Skip to Main Content
U.S. Forest Service
Caring for the land and serving people

United States Department of Agriculture

Home > Search > Publication Information

  1. Share via EmailShare on FacebookShare on LinkedInShare on Twitter
    Dislike this pubLike this pub


    The exotic annual grass Bromus tectorum (cheatgrass) dominates vast acreages of rangeland in the western USA, leading to increased fire frequency and ecosystem degradation that is often irreversible. Episodic regeneration failure (“die-off”) has been observed in cheatgrass monocultures and can have negative ecosystem consequences, but can also provide an opportunity for restoration of native species and ecological function within the imperiled sagebrush steppe ecosystem. Proximate causes of cheatgrass die-off are uncertain, although several taxa of fungal soil pathogens have been implicated. Die-off occurrence is stochastic and can occur in remote areas. Thus, developing remote sensing indicators that are repeatable over long time periods, across extensive regions, and at relatively fine spatial resolution would be beneficial for accurately pinpointing events.

    We developed a remote sensing approach for mapping historical die-off from the Landsat archive (1985-2015), and used this to quantify spatial and temporal patterns of die-off occurrence annually at 30-m resolution. A Random Forests classification of image-derived spectral endmembers, trained on 2014 data, predicted die-off with 93% accuracy (κ =0.845) when applied to independent validation data from 2009. Dieoff extent varied greatly across years, though some areas experienced die-off multiple times during the observation period. We found a strong correspondence between die-off occurrence and winter drought conditions, with strongest negative associations with current-year winter precipitation and previous years’ lagged winter and annual precipitation. Die-off duration was heavily skewed towards single-year die-off (81.5% of events), even in localized areas of more frequent occurrence (‘die-off hotspots’).

    Our retrospective classification of the Landsat archive suggests that cheatgrass die-off occurrence is predictable as the intersection of particular site environmental conditions with annual weather conditions, possibly because they are favorable for disease expression. Associations with previous year conditions suggest that die-off may also depend upon feedbacks between cheatgrass dominance and litter production, suitable sites for seedling establishment, and abundance and persistence of pathogen inoculum. Remote sensing indicators such as those developed in this study are needed to develop hypotheses about die-off causal factors, as well as support improved management of cheatgrass, mitigation for negative consequences associated with die-off (e.g. wind erosion), and successful restoration of native plant communities on die-off areas.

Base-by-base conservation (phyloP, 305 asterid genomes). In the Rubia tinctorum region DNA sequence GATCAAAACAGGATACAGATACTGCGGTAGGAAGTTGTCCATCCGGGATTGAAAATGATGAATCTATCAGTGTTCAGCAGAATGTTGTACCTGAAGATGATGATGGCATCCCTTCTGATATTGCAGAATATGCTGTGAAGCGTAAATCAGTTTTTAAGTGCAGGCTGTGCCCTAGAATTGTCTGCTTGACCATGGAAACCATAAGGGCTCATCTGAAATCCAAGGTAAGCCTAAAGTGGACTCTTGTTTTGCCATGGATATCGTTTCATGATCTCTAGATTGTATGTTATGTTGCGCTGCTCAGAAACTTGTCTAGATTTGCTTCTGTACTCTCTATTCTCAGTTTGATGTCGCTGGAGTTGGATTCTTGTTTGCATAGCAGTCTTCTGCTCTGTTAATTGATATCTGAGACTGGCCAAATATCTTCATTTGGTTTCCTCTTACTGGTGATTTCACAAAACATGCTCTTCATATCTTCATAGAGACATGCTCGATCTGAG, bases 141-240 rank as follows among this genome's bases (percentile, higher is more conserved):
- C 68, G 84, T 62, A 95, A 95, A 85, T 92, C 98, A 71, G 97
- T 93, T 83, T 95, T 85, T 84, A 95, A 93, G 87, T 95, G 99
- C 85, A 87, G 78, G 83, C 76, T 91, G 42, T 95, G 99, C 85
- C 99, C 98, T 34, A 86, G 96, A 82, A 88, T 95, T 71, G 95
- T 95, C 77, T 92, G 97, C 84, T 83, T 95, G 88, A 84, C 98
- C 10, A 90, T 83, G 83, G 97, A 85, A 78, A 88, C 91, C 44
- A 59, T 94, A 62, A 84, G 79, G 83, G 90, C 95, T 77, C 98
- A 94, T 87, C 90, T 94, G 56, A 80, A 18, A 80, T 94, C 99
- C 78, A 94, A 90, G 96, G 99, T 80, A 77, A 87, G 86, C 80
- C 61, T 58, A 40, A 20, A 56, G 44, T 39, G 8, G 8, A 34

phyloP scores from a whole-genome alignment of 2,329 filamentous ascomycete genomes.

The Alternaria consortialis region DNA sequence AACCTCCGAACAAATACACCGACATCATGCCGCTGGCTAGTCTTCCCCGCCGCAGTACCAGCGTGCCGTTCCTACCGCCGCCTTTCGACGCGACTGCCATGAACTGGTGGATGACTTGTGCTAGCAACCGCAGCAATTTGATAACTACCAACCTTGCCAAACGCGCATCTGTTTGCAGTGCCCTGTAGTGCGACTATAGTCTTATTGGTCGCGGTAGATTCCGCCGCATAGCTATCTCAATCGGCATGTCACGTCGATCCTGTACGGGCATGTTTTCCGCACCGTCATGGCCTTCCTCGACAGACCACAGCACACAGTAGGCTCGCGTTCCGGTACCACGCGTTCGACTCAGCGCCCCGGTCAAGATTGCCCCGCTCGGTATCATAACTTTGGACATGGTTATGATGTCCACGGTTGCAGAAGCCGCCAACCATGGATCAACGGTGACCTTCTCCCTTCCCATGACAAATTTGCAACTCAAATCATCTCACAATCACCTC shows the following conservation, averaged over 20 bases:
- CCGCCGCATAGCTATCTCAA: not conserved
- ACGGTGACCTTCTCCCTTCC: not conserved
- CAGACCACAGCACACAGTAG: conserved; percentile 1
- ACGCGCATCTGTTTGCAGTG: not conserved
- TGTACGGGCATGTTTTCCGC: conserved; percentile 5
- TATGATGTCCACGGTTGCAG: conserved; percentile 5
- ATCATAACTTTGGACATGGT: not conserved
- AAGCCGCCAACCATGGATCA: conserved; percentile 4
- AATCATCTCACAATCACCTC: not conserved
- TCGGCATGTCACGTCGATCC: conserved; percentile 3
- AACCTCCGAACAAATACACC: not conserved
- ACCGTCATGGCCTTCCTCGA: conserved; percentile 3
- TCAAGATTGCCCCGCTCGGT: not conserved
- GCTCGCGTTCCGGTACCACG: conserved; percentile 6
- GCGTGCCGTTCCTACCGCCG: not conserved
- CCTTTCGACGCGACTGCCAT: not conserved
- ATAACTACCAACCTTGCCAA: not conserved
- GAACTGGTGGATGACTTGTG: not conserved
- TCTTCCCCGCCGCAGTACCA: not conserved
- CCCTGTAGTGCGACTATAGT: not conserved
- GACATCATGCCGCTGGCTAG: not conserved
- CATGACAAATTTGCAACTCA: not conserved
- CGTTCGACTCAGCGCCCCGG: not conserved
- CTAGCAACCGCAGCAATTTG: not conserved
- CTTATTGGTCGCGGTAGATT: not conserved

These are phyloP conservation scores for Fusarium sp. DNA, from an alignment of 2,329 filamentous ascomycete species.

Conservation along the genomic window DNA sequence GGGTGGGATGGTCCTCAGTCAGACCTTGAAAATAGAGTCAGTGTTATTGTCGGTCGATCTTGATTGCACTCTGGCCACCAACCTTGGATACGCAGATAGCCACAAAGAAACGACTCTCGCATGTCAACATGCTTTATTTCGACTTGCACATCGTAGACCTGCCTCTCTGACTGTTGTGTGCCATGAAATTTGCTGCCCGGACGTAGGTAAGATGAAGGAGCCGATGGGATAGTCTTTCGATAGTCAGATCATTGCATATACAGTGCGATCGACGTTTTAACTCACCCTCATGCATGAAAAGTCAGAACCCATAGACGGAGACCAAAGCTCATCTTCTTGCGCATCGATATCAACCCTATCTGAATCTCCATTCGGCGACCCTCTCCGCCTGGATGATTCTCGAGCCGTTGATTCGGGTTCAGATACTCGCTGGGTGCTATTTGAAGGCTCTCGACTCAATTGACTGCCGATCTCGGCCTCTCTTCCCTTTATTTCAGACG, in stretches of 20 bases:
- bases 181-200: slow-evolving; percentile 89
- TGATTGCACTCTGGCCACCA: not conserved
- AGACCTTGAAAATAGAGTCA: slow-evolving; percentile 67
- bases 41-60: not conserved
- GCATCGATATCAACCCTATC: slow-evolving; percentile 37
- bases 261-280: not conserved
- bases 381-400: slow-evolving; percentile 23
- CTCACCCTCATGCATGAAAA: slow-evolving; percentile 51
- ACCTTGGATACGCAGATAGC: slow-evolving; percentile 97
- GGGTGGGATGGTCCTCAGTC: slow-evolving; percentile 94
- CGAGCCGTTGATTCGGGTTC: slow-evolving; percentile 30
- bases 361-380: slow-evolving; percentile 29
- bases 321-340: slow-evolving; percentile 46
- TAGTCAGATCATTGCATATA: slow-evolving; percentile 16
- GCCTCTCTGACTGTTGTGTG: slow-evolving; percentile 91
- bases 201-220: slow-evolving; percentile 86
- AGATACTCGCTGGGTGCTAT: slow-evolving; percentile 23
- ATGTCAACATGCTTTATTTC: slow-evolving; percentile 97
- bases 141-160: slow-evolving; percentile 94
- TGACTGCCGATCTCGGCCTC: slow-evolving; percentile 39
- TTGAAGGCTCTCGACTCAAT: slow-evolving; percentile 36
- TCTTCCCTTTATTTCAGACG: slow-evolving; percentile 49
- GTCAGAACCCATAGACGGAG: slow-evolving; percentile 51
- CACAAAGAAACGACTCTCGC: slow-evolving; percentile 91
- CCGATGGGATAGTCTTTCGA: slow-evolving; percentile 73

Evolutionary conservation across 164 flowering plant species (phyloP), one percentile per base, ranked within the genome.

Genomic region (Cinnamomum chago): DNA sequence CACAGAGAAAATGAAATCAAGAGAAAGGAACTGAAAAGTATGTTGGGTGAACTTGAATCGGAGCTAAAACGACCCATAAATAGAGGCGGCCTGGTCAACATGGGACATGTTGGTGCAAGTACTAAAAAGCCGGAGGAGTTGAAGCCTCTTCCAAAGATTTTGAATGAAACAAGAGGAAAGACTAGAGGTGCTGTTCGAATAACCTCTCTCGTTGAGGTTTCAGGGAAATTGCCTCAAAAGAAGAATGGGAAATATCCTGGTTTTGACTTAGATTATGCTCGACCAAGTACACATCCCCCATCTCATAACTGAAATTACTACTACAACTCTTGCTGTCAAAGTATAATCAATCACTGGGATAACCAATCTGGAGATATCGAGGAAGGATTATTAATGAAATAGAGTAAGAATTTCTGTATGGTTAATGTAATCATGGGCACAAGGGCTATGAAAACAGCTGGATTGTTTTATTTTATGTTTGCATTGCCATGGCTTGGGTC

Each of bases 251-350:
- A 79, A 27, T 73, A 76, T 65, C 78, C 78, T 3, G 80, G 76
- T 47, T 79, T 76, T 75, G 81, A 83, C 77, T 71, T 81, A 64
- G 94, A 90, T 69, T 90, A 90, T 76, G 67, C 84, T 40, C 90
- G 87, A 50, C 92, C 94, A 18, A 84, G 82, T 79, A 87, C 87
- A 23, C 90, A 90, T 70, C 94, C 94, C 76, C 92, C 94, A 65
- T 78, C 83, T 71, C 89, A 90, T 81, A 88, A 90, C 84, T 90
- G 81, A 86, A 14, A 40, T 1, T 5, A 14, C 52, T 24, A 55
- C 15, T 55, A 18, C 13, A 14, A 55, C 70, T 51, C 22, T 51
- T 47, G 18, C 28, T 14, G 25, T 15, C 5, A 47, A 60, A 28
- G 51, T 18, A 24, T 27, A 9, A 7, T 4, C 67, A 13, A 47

Publication Notes

    • You may send email to to request a hard copy of this publication.
    • (Please specify exactly which publication you are requesting and your mailing address.)
    • We recommend that you also print this page and attach it to the printout of the article, to retain the full citation information.
    • This article was written and prepared by U.S. Government employees on official time, and is therefore in the public domain.


    Weisberg, Peter J.; Dilts, Thomas E.; Baughman, Owen W.; Meyer, Susan E.; Leger, Elizabeth A.; Van Gunst, K. Jane; Cleeves, Lauren. 2017. Development of remote sensing indicators for mapping episodic die-off of an invasive annual grass (Bromus tectorum) from the Landsat archive. Ecological Indicators. 79: 173-181.


    Google Scholar


    remote sensing, seed pathogens, invasive plants, Great Basin, cheatgrass, landscape pathology

    Related Search

    XML: View XML
Show More
Show Fewer
Jump to Top of Page